The rapid evolution of male genital morphology is thought to be driven primarily by sexual selection operating within species. Because male reproductive traits must coevolve with the female reproductive traits to ensure successful copulation and insemination, divergence in these traits among nascent species have the potential to reduce reproductive fitness and ultimately contribute to the speciation process. We are interested in understanding the importance of both interspecific variation in genital morphology and interspecific variation in the neural architecture/function in causing sensory reproductive isolation. We use two different insect models to study this phenomemon.
The Genetics and Development of Rapidly Evolving Traits
Sexual Selection and Coevolution of Reproductive Traits
Male external genitalia are some of the most rapidly evolving morphological structures in animals. Among the D. melanogaster complex species, males possess two heavily sclerotized cuticular genital structures known as the epandrial posterior lobes, which show striking differences in size and shape among species. We have identified several regions of the genome that have large effects on interspecific variation in posterior lobe morphology, and experiments are underway to identify the genes in these regions that are important for specifying species differences in morphology, characterize evolutionary change at these loci, and understand the relationship among these genes with respect to the underlying gene regulatory network architecture.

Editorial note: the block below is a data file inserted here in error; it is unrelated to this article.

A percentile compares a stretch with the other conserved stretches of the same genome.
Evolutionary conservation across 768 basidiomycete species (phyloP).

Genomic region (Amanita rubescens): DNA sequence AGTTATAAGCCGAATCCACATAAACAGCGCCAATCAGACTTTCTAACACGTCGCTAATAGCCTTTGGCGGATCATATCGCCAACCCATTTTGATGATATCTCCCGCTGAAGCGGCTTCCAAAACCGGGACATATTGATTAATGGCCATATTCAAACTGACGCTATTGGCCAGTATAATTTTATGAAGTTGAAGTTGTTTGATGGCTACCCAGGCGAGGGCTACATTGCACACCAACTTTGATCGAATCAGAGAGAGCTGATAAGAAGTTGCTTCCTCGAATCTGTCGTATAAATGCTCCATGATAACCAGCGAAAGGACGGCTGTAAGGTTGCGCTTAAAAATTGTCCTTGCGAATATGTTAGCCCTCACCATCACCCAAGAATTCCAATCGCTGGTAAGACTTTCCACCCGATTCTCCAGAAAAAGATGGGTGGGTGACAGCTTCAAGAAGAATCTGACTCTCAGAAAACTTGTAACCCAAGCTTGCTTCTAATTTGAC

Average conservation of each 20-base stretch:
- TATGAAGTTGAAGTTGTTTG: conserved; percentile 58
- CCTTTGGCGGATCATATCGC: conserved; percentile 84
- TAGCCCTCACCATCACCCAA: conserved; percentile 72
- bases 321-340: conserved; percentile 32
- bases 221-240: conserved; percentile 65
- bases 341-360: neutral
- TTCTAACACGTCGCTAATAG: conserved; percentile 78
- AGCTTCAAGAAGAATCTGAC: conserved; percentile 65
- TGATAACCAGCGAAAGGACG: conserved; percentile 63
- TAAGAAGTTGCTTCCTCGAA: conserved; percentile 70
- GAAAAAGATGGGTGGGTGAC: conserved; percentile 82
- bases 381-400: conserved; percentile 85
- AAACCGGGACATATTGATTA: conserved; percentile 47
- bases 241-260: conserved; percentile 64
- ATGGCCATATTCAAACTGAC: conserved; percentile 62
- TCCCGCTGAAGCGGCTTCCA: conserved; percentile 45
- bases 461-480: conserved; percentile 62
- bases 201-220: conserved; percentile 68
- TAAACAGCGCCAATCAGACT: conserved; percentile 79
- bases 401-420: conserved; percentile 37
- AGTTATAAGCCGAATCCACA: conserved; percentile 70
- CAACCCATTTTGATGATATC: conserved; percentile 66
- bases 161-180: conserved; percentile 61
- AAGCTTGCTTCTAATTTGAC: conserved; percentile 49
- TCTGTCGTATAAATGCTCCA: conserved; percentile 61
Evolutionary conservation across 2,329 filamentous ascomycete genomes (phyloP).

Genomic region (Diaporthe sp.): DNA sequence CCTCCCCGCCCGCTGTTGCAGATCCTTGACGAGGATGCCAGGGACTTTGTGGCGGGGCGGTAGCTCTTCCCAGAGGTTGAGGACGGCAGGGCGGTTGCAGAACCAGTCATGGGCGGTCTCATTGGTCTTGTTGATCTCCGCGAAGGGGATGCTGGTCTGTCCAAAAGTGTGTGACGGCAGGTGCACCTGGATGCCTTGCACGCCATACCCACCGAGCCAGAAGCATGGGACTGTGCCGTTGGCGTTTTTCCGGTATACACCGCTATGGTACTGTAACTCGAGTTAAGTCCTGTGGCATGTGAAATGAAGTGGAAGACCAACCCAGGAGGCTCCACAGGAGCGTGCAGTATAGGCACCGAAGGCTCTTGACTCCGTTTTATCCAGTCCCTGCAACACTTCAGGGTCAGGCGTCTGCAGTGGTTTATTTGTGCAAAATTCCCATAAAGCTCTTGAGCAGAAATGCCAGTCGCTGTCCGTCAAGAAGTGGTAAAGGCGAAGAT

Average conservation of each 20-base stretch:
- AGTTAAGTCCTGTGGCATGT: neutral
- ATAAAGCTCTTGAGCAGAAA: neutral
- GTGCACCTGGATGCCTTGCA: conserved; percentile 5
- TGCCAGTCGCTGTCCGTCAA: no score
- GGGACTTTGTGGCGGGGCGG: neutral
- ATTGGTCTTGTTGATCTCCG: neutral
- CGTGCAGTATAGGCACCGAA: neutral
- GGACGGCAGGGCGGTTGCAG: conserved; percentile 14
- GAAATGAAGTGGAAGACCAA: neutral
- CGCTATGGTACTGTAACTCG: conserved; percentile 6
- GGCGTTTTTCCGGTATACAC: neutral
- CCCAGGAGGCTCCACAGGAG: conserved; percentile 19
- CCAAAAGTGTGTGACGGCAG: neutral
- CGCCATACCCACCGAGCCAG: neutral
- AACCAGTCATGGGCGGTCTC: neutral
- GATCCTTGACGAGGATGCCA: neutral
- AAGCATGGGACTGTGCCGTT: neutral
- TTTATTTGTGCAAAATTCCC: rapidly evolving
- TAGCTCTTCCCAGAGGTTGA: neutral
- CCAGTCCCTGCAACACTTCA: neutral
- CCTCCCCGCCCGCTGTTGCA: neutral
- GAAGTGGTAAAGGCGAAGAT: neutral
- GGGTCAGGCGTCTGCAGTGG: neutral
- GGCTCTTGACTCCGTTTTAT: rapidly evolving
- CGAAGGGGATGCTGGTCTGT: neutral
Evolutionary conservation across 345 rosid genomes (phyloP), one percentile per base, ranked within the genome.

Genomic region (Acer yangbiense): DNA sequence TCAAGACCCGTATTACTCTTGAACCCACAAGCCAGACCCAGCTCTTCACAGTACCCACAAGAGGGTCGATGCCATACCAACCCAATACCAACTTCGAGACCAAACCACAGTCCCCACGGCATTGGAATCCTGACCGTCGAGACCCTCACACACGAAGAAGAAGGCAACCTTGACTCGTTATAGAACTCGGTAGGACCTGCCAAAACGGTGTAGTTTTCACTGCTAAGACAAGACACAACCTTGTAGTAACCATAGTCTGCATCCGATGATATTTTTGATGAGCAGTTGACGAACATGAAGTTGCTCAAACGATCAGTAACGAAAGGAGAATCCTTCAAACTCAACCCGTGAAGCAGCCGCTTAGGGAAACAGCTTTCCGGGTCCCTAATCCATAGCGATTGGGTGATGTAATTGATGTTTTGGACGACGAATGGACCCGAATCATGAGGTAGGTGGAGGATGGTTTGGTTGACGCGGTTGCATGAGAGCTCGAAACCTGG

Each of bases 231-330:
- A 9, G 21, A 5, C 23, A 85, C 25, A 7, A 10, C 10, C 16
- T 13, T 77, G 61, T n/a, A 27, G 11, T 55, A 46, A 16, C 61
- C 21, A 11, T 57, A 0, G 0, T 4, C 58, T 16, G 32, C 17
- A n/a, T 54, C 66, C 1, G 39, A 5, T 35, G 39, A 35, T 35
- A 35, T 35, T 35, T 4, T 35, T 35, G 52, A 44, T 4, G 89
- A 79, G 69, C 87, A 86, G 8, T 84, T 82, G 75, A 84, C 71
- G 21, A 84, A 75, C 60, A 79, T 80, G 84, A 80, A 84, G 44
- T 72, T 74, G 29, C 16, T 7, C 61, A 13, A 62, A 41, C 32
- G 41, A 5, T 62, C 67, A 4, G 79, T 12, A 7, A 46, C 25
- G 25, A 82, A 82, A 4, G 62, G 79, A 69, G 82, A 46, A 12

Damselflies (Odonata, Zygoptera) are one of the few groups in which both mechanical and sensory “lock-and-key” mechanisms appear to be important for the evolution of reproductive isolation. We are studying North American populations of damselflies in the genus Enallagma to better understand the mechanical and behavioral nature of genital incompatibilities, and to dissect the genetic basis of the male and female coevolved morphologies. We are also surveying levels of introgression between sympatric natural populations to test the efficacy of morphological differences in restricting gene flow.
Current Research Areas
We are also interested in understanding how evolutionary change at loci important for specifying differences in male genitalia directs development to give rise to species-specific morphologies. We are leveraging new molecular technologies in the D. simulans clade species that allow us to test the functional importance of genetic variation at loci important for morphology and study the consequences of this variation during development of the genitalia.
We study the D. melanogaster complex species to test the consequences of interspecific variation in male posterior lobe morphology on both pre- and post-mating reproductive fitness in both sexes. In particular, we are interested in testing female behavioral and reproductive responses to male genital morphology during and after copulation. Our most recent efforts focus on the evolution of species-specific nervous system architecture and function in both the male and female genitalia and in the central nervous system with the ultimate goal of understanding how these differences specify behavioral and physiological responses during mating.